Why liquidate our future?
Who does the water under the ground belong to? Who has the right to exploit it? Are there limits on what can be extracted? Till three months ago, the answers to such questions were simple. Groundwater under Indian law belongs to the person who owns the land. In other words, the owner of the land is the de facto and de jure owner of the resource underneath. But as the amount of groundwater that can be exploited does not depend on the amount of land owned, in effect, there are no limits to how much can be extracted. Exploitation, therefore, depended simply on the money to drill deep, electricity to pump and of course, water available in the aquifers below.
But this was till the Kerala High Court, listening to the matter of groundwater use by Coca-Cola company in Palakkad district, judged that it was time to look afresh at the use of resources meant for public use. Justice K Balakrishnan Nair deliberated on how this legal provision, which gives unfettered rights to the landowner to extract groundwater, is adversely affecting people living in the vicinity. He judged that underground water belongs to the public, with the state as trustee, its duty being to prevent overuse. "The inaction of the state in this regard will be tantamount to infringement of the right to life of the people guaranteed under Article 21 of the Constitution of India," he ruled. Therefore, if the panchayat and the state are duty-bound to ward off excessive exploitation, it would also mean the landowner does not have unfettered rights to the water beneath.
The matter pertained to the use of water by a large water-consuming industry, and the judge ruled that this "extraction of water at the admitted amounts by the 2nd respondent (Coca-Cola Company) is illegal". He argued that the panchayat in Kerala state has been made responsible to maintain traditional water sources and, therefore, is duty bound to prevent overexploitation of a resource held by it in trust. The judgement directs that the company should not have unrestrained rights over groundwater. Instead, the company can only draw groundwater by digging wells, which must be equivalent to the water normally used for irrigating crops in a land area the size of the company's plot. In other words, a principle for allocation and use has to be arrived at. The amount of water that can be extracted has to be decided by the panchayat; this cannot affect availability of drinking water in the neighbourhood.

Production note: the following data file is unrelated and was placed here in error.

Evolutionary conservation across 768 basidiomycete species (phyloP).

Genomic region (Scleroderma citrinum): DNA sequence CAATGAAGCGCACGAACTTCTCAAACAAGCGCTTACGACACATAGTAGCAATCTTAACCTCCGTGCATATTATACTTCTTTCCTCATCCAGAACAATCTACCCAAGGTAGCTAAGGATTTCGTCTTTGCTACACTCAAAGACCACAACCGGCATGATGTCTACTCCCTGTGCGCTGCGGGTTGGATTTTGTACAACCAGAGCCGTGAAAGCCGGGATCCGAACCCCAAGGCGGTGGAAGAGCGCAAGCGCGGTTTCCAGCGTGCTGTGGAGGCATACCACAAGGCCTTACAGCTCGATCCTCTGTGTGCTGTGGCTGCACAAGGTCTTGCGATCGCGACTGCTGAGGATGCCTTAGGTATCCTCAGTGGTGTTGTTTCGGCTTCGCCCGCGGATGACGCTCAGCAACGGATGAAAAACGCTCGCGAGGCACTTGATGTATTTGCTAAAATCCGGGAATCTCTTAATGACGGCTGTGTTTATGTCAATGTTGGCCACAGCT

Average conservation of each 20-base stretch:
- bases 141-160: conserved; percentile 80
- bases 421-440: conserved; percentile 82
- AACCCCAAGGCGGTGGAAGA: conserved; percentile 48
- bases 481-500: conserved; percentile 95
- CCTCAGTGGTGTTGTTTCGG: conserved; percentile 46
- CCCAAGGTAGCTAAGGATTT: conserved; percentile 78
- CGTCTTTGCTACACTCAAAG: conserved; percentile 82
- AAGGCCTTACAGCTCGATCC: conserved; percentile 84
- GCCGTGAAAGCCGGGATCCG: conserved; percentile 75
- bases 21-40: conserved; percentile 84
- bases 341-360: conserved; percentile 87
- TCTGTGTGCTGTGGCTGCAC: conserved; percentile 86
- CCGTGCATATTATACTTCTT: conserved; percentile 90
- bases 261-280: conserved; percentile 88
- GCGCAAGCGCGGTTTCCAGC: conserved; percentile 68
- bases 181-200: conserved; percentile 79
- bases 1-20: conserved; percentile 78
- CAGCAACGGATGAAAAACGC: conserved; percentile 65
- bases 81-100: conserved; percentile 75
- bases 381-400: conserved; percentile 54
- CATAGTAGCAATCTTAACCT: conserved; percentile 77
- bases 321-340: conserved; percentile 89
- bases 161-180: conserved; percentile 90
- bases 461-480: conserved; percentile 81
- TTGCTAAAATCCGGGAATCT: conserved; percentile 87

This judgement could well change the way we do business with groundwater. As it must. Academic and water expert Tushaar Shah has spent many years understanding groundwater economy and politics. He estimates that groundwater alone irrigates over 60 per cent of the cropped area in the country; another 20 per cent is irrigated using groundwater in conjunction with tanks and canals. In other words, 80 per cent of the irrigation in the country is from groundwater - astounding if you think of the huge public investments in surface irrigation systems like dams and canals we have made over the past 50-odd years. Moreover, various estimates are that over 90 per cent of the drinking water is sourced from aquifers.
Just think: 80 per cent of irrigation and 90 per cent of drinking water from groundwater sources. Clearly, this is the lifeline that will make India shine or sink. But it is also the lifeline we are least mindful of. Groundwater tables across the country are declining sharply. Technology has made possible deeper and deeper penetration and extraction. The electricity subsidy - cheap and unreliable energy for pumping - worsens the situation, with estimations that farmers end up using almost double the water for each unit of crop when they have access to cheap or free power as compared to pump-sets using paid diesel. Then, there is no regulation for the big users: industry, whose use is growing unchecked and unrecorded. Growing pollution complicates the situation further. All in all, a mess.
The Kerala judgement could kickstart a reform agenda. But only if we understand that regulating groundwater will demand tremendous innovation and management ingenuity. There are an estimated 20 million users of groundwater in the country. If the answer is to license each well and to manage its extraction through bureaucratic fiat, we can be sure of an unmitigated disaster. Isn't there a better way? I think so. Can the "devolved" state - the panchayat or the local community - become the custodian of this public resource? In this new equation, the state agencies would be charged with providing information about the state of the resource and its availability to the managers. This means we need a strong groundwater bureaucracy, one able to generate the knowledge. Weak and inconsequential groundwater boards will simply not do.
Clearly, this would have to be combined with reform of the electricity boards, so that farmers get power when they need it most to optimise on irrigation and at a price which does not discount their use of water. Additionally, the commercial users of this water, much as the High Court of Kerala has directed, must be made to pay, with limits imposed on their use.
The good news is that groundwater is a replenishable asset. We must invest in each monsoon, so that drops of rain are channelised into the aquifers with planned deliberation. In other words, these wells are the underground tanks that need to be recharged each year so that we ensure that abstraction - use - is limited only to what we can annually recharge.
It does not take a banker to tell us that a healthy bank account is one in which we live on the interest, and not on the capital. Then why are we hell-bent on liquidating our future?
- Sunita Narain
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